Wednesday, 19 September 2007


Relationships* have certainly changed since my childhood, when rigid sex roles were so normal it was enough for my father and mother to be a typical male and female and ne'er the twain shall meet.

Nowadays as sex roles blur around the edges, couples expect each other to break out of these limited boxes and be capable of just about anything - to be Superspouses.

It's not enough for the man to be able to put up shelves or repair the car or get horny. Now he has to look after the baby, do some cooking, be emotionally sensitive and be a good socialiser. A Jack of all trades, infinitely adaptable.

Likewise the woman can't get by on looking sexy, getting the dinner on the table and changing nappies. She has to be good with money, do some heavy lifting, sort out minor repairs and be emotionally resilient. If she can't do all that, she's sadly lacking.

You'd think these increasing demands for mutual perfection would put an impossible strain on relationships and send the separation rate through the roof, but strangely enough that hasn't happened. People obviously like the idea of dumping the straitjackets and being a bit more versatile, they rise to the challenge rather than dragging their heels.

Though I must say that Jenny and I, despite both of us trailing years of anti-sexist conditioning, are not too hard on each other. Of course we want to show we're not slaves to laughable stereotypes, but we do recognise our natural limitations.

I don't seriously expect Jenny to retile the kitchen when I wouldn't dare to attempt it myself. Nor does she ask me to whip up a three-course dinner for twenty when women themselves would panic at the prospect. But wherever we can push the boundaries back and make our skills more interchangeable, we do.

We're not quite Superspouses but we're moving in the right direction. And our parents are already looking pretty prehistoric.

* Heterosexual relationships obviously. I can't speak for anyone of a different persuasion....


EmmaK said...

in my marriage the trend is my husband takes on many many feminine roles like looking after the kids, cleaning, gardening, shopping for food...while I take on none of the male ones, apart from, of course having the equivalent of a hard on all day long! how's that for equality?

Wisewebwoman said...

I find there is more and more of a blurring between the roles. In most of my 'couple friends' houses, it is the male who puts together the dinner party, from the shopping for it to the daring of the new recipe. In my own marriage, it was my husband who had the fine tuning for the babies' cries in the middle of the night (I never did, strangely enough, being the eldest of 6 had something to do with it)and he always did the ironing along with other formerly 'female' tasks. I did all the decorating and furniture refinishing and shelf building.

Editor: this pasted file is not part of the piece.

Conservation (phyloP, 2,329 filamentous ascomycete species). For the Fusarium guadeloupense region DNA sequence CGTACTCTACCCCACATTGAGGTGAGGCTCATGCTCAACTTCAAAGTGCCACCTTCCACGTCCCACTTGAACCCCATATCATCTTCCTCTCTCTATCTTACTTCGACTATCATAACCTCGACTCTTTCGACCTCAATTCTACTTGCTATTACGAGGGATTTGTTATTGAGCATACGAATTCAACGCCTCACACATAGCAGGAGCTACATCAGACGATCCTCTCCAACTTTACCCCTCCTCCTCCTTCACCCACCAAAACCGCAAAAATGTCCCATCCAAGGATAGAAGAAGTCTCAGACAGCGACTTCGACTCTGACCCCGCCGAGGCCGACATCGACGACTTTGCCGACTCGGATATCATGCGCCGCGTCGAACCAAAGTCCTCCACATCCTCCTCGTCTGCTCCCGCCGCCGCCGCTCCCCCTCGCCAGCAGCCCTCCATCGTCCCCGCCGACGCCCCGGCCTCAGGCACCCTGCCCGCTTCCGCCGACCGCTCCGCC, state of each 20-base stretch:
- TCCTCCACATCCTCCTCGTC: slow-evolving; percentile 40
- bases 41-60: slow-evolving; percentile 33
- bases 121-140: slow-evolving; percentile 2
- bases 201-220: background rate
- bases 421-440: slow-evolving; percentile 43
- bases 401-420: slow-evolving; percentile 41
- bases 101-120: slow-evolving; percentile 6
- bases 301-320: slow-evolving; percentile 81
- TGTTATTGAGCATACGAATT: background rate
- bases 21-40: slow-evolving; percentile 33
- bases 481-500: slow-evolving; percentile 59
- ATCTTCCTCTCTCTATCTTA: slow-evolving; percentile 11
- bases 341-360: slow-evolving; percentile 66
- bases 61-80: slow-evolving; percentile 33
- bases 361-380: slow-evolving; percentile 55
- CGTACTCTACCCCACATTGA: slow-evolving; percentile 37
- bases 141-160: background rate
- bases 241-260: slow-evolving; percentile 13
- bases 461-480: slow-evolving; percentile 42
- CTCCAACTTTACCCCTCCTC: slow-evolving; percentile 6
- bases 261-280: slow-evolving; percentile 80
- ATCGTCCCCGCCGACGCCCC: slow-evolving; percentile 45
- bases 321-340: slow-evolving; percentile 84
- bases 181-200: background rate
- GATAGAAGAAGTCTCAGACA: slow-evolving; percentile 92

Enormous liberating, who wants to be in a box???

Nick said...

Hmmm, sounds a bit one-sided to me, Emma, if you don't mind my saying so. But I think to be fair it's a lot easier for men to take on 'female' tasks than vice versa. Changing a nappy is hardly rocket science but putting up shelves can be pretty tricky, witness the old sitcom standby of new shelves promptly falling down.

www - sounds like it was a very flexible marriage in terms of gender roles. I admire your DIY skills, I'm no good at that sort of stuff. Rewiring electric sockets without electrocuting myself is about my limit.

Medbh said...

We're fairly traditional in our division of labor but give each other a good deal of space to do as we please. I can handle 3 course for twenty with notice but changing a tire? Nope.

Nick said...

I used to be able to change a tyre, but haven't needed to for so many years I've probably forgotten how. Another embarrassing admission!

Gaye said...

I can change a tyre but why would I want to? :) It's a man's job. *chuckle*
Ok, seriously I think a good relationship takes abilities and skills of boths sides, male or female and puts them into good use without setting limits and boundaries. If I know how to do it, I will put my hand up to do it, if we both know how to do it, it's even better we can team up and have fun doing it, or take turns or just do as we feel like on the day. Liberating I say! I would not want to be with a man who CAN cook but leaves it to me just because I am the woman in the house. Similarly, I'd like to change the tyre or at least help if it's going to make it quicker.

Nick said...

That's a good point you're hinting at there, Gaye - isn't it enough for a couple to have certain abilities between them? Do we actually need superspouses who can do everything 'male' and 'female' but with huge duplication of skills? Should we just be looking for someone with complementary know-how and not worry about gender roles so much?

bodhránbanger said...

"we do recognise our natural limitations."

That's something Mr BB and I talk about a lot. WE've both been in relationships where we expected to do everything - and had to be "the strong one" 24/7
Now we have each other we accept our limitations and celebrate our strengths and the things we're both bad at, we give it a go and see what happens :)

Nick said...

I guess that's another "We're not trying to be superspouses" then, BB. I think that's the only realistic option - pool your joint strengths, accept your weaknesses and as you say, give it a go and just see what you're capable of. I must say I surprise myself sometimes when I try something I thought I was completely duff at and succeed brilliantly!